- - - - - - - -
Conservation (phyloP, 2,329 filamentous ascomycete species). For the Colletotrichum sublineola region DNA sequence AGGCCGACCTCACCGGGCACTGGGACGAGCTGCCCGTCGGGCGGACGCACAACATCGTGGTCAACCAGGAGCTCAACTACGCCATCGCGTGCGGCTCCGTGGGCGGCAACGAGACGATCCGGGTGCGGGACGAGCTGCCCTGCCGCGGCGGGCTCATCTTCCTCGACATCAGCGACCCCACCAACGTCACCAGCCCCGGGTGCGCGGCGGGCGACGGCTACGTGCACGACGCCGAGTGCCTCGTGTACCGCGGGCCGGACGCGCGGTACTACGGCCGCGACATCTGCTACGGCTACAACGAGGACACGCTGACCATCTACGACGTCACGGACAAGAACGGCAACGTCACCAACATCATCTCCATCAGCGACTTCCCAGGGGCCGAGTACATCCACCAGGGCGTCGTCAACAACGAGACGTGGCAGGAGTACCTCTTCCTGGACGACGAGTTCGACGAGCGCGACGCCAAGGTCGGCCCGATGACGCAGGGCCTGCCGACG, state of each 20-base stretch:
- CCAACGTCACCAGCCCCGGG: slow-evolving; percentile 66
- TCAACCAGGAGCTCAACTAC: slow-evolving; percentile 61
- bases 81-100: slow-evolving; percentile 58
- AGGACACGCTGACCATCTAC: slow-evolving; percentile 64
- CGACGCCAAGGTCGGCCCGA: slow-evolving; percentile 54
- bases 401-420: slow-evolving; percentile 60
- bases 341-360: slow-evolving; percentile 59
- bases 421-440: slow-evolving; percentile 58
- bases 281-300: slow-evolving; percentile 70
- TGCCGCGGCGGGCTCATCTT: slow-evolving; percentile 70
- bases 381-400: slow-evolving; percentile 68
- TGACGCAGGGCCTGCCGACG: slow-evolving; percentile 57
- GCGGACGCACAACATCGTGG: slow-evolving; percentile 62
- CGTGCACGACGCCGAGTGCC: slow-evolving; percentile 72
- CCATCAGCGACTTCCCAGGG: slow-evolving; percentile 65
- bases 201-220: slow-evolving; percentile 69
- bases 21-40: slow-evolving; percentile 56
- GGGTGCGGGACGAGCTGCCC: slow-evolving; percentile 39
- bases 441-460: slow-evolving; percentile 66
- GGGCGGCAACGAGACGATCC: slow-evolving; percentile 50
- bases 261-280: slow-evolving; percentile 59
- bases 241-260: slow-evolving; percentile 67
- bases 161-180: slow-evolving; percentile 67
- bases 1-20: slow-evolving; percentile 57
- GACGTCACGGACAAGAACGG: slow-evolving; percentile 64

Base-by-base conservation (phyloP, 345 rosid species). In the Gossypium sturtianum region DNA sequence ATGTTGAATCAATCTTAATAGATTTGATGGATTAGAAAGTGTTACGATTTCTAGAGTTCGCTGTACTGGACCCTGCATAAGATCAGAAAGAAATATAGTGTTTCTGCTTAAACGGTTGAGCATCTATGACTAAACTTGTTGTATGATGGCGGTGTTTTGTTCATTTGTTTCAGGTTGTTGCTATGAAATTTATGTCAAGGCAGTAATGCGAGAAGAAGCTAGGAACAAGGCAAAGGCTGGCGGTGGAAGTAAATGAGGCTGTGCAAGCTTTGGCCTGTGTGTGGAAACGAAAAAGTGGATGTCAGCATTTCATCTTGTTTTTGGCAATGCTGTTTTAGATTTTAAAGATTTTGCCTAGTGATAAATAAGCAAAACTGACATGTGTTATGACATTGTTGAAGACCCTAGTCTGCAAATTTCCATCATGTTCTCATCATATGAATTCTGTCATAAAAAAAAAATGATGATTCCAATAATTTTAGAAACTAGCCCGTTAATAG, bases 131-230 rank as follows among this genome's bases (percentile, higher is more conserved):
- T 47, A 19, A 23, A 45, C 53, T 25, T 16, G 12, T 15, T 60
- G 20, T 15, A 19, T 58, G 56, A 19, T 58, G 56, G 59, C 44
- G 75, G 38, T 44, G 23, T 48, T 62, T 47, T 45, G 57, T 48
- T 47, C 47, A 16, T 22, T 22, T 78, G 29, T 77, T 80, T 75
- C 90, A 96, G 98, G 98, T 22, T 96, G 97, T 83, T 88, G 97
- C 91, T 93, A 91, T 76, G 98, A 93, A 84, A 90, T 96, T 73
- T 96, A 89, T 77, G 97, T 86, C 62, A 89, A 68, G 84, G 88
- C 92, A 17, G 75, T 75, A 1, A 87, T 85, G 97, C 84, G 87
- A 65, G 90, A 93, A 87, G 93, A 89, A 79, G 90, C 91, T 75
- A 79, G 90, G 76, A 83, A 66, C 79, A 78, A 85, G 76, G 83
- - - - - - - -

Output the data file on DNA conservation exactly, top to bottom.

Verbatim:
Conservation (phyloP, 2,329 filamentous ascomycete species). For the Colletotrichum sublineola region DNA sequence AGGCCGACCTCACCGGGCACTGGGACGAGCTGCCCGTCGGGCGGACGCACAACATCGTGGTCAACCAGGAGCTCAACTACGCCATCGCGTGCGGCTCCGTGGGCGGCAACGAGACGATCCGGGTGCGGGACGAGCTGCCCTGCCGCGGCGGGCTCATCTTCCTCGACATCAGCGACCCCACCAACGTCACCAGCCCCGGGTGCGCGGCGGGCGACGGCTACGTGCACGACGCCGAGTGCCTCGTGTACCGCGGGCCGGACGCGCGGTACTACGGCCGCGACATCTGCTACGGCTACAACGAGGACACGCTGACCATCTACGACGTCACGGACAAGAACGGCAACGTCACCAACATCATCTCCATCAGCGACTTCCCAGGGGCCGAGTACATCCACCAGGGCGTCGTCAACAACGAGACGTGGCAGGAGTACCTCTTCCTGGACGACGAGTTCGACGAGCGCGACGCCAAGGTCGGCCCGATGACGCAGGGCCTGCCGACG, state of each 20-base stretch:
- CCAACGTCACCAGCCCCGGG: slow-evolving; percentile 66
- TCAACCAGGAGCTCAACTAC: slow-evolving; percentile 61
- bases 81-100: slow-evolving; percentile 58
- AGGACACGCTGACCATCTAC: slow-evolving; percentile 64
- CGACGCCAAGGTCGGCCCGA: slow-evolving; percentile 54
- bases 401-420: slow-evolving; percentile 60
- bases 341-360: slow-evolving; percentile 59
- bases 421-440: slow-evolving; percentile 58
- bases 281-300: slow-evolving; percentile 70
- TGCCGCGGCGGGCTCATCTT: slow-evolving; percentile 70
- bases 381-400: slow-evolving; percentile 68
- TGACGCAGGGCCTGCCGACG: slow-evolving; percentile 57
- GCGGACGCACAACATCGTGG: slow-evolving; percentile 62
- CGTGCACGACGCCGAGTGCC: slow-evolving; percentile 72
- CCATCAGCGACTTCCCAGGG: slow-evolving; percentile 65
- bases 201-220: slow-evolving; percentile 69
- bases 21-40: slow-evolving; percentile 56
- GGGTGCGGGACGAGCTGCCC: slow-evolving; percentile 39
- bases 441-460: slow-evolving; percentile 66
- GGGCGGCAACGAGACGATCC: slow-evolving; percentile 50
- bases 261-280: slow-evolving; percentile 59
- bases 241-260: slow-evolving; percentile 67
- bases 161-180: slow-evolving; percentile 67
- bases 1-20: slow-evolving; percentile 57
- GACGTCACGGACAAGAACGG: slow-evolving; percentile 64

Base-by-base conservation (phyloP, 345 rosid species). In the Gossypium sturtianum region DNA sequence ATGTTGAATCAATCTTAATAGATTTGATGGATTAGAAAGTGTTACGATTTCTAGAGTTCGCTGTACTGGACCCTGCATAAGATCAGAAAGAAATATAGTGTTTCTGCTTAAACGGTTGAGCATCTATGACTAAACTTGTTGTATGATGGCGGTGTTTTGTTCATTTGTTTCAGGTTGTTGCTATGAAATTTATGTCAAGGCAGTAATGCGAGAAGAAGCTAGGAACAAGGCAAAGGCTGGCGGTGGAAGTAAATGAGGCTGTGCAAGCTTTGGCCTGTGTGTGGAAACGAAAAAGTGGATGTCAGCATTTCATCTTGTTTTTGGCAATGCTGTTTTAGATTTTAAAGATTTTGCCTAGTGATAAATAAGCAAAACTGACATGTGTTATGACATTGTTGAAGACCCTAGTCTGCAAATTTCCATCATGTTCTCATCATATGAATTCTGTCATAAAAAAAAAATGATGATTCCAATAATTTTAGAAACTAGCCCGTTAATAG, bases 131-230 rank as follows among this genome's bases (percentile, higher is more conserved):
- T 47, A 19, A 23, A 45, C 53, T 25, T 16, G 12, T 15, T 60
- G 20, T 15, A 19, T 58, G 56, A 19, T 58, G 56, G 59, C 44
- G 75, G 38, T 44, G 23, T 48, T 62, T 47, T 45, G 57, T 48
- T 47, C 47, A 16, T 22, T 22, T 78, G 29, T 77, T 80, T 75
- C 90, A 96, G 98, G 98, T 22, T 96, G 97, T 83, T 88, G 97
- C 91, T 93, A 91, T 76, G 98, A 93, A 84, A 90, T 96, T 73
- T 96, A 89, T 77, G 97, T 86, C 62, A 89, A 68, G 84, G 88
- C 92, A 17, G 75, T 75, A 1, A 87, T 85, G 97, C 84, G 87
- A 65, G 90, A 93, A 87, G 93, A 89, A 79, G 90, C 91, T 75
- A 79, G 90, G 76, A 83, A 66, C 79, A 78, A 85, G 76, G 83